Then there's Georgiou, who turns out to actually be not that bad. She's still Terran and therefore a monster, but faced with her own mortality, she too acquiesces to the will of the person she cared for the most in Burnham, and allows her to execute her plan. Burnham feels that same connection, so after Georgiou says she'll die on the Charon as a failed leader, Burnham goes against her wishes and brings her to the Discovery and therefore back to the Prime Universe, at which point Georgiou, disgusted, asks what Burnham has done to her. She doesn't belong in this universe, with these people. Here, she's not an emperor, she's a ghost. Michelle Yeoh is phenomenal in this episode, between her acting in these scenes and the badass fight scenes she got to film in and around the throne room. She kicks a motherfucking knife away. Even better is that she finally gets to share some scenes with Jason Isaacs, easily one of the top highlights of this first season.

If that's not enough, another standout is Doug Jones, who, back on the Discovery, delivers a rousing speech to a crew that he's newly acquired in the wake of the Lorca reveal and in the face of perilous danger that the crew might not survive. He doesn't accept defeat and motivates Tilly and the others to find a way to reject the "no-win scenario." Honestly, some of these Discovery characters haven't had much to work with this season as the show has been very much the Burnham show (and when it's not, it's sort of been the Stamets and/or Tyler/Voq show, the latter of whom is completely missing from this episode after an open-ended fate at the end of last week's episode), but they've still slowly come into their own as well-rounded, interesting characters. I love the possibility of an ever-learning Saru, haunted by the supposed failures of his species, leading the Discovery going forward. I don't know what the show might do with the likes of Stamets (who doesn't seem to have a purpose now without the Mycellium network or Dr. Culver) or Tilly and the rest of the crew, but I love seeing them on the show. Burnham has gone through some shit this season and weathered the storm like a pro. Every character on this show is great and compelling.

And that's really what you need with a show that has such an open-ended future. There are questions of what Discovery might truly be about, about how fast the plot is going and the liberties it seems to be taking with its stories, but you can't deny it its characters. Its developed a compelling stable of four underdog main characters, with interesting foils around them, between a displaced Georgiou, a Tyler/Voq not in his own skin, and the crew of the Discovery which I hope we get to see more of going forward. Combine seeing how far they've come with all the great action, and that makes "What's Past Is Prologue" the best episode of Discovery yet, enough for 10 Terran coups out of 10.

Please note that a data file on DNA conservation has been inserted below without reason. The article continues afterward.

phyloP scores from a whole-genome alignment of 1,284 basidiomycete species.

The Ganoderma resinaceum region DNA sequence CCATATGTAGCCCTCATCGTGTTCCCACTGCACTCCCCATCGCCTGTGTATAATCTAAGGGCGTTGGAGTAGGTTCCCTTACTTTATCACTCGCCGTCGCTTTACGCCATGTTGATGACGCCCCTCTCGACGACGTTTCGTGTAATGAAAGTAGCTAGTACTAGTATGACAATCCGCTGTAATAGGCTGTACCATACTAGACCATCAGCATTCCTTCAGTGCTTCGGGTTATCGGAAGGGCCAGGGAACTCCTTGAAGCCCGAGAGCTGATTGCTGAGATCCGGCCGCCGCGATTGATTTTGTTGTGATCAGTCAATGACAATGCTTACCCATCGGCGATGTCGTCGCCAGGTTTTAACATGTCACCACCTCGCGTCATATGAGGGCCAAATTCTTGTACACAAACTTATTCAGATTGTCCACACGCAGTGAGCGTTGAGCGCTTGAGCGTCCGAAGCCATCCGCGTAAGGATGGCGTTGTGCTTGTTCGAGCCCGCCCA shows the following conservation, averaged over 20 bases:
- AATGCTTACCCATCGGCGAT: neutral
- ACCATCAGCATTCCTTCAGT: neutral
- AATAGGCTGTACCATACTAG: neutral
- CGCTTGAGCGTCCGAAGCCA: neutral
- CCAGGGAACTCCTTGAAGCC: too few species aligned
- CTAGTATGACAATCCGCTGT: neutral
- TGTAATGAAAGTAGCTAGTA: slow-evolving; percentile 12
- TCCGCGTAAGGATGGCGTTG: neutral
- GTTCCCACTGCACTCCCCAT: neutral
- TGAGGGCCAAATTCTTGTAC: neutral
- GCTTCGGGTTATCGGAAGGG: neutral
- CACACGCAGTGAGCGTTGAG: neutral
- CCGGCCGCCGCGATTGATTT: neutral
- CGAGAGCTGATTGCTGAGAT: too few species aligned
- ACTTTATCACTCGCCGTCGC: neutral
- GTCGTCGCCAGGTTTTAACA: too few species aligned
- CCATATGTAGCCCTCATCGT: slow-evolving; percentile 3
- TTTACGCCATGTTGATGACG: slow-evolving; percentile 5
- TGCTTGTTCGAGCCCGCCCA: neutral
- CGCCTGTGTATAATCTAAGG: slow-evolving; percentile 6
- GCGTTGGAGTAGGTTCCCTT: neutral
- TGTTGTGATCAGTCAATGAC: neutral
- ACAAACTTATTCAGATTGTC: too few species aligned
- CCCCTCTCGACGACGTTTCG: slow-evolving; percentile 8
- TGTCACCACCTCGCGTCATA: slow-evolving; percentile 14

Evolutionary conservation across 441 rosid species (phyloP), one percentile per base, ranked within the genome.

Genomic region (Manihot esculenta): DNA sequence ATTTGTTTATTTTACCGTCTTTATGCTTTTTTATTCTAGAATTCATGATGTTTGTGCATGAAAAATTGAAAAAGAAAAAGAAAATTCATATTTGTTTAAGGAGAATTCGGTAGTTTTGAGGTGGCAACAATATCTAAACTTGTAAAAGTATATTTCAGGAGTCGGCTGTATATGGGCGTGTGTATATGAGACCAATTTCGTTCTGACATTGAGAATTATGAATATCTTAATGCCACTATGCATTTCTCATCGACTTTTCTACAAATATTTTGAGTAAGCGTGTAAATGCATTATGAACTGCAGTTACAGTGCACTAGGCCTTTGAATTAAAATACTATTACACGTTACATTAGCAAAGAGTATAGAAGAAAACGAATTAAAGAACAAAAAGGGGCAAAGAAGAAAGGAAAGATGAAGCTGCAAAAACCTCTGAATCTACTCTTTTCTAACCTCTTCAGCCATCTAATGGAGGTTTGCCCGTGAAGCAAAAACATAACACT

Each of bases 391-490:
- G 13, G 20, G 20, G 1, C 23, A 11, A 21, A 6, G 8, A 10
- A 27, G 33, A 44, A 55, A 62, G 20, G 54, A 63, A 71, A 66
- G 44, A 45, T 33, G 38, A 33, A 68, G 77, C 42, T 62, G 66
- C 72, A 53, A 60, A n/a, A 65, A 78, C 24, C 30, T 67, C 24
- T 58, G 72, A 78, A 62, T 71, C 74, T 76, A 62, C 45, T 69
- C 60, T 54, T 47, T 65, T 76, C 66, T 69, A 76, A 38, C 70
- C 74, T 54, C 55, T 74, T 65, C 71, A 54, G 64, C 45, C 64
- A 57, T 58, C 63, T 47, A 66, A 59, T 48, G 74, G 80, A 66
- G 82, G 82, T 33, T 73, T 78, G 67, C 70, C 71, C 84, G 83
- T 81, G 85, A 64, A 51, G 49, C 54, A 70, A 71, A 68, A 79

Notes & Quotes:

  • The episode's title is a line from The Tempest, which I'm sure could be an article of its own, but the title is pretty clearly a reference to how everything has been leading up to this point.
  • I really don't know where the show could go from here. One would imagine they'll attempt to restore the timeline, but considering how much crazy shit has gone down over the course of 13 episodes, it has to be something crazier than simply a reset, right?
  • I haven't had much time to process so I might write more about this at another time, but if Discovery has spent all this time reframing things we know about this universe, than there has to be something to say about what all this Mirror Universe stuff means. I could talk about how we're through the looking glass with all the crazy real-world stuff that's been happening these last couple of years, how Lorca's gaslighting and deceptiveness could in some ways make him Trek's trump. The only reason I wish this show was a little slower, as it was earlier in the season, would be so that we'd have more of an opportunity to analyze these things.
  • Saru still doesn't know that the person Burnham brought on his ship eats Kelpian, which is hilarious.
  • Mirror Lorca: "I've been to another universe and back. You'd think I'd come all this way without a plan?"
  • Mirror Lorca: "It's poetic justice, don't you think? A scientist destroyed by his own creation? Just kidding. I hate poetry."
  • Burnham: "Both versions of me betrayed both versions of you. I won't let that happen again."
  • Burnham: "We would have helped you get home. If you had asked. That's who Starfleet is. That's who I am."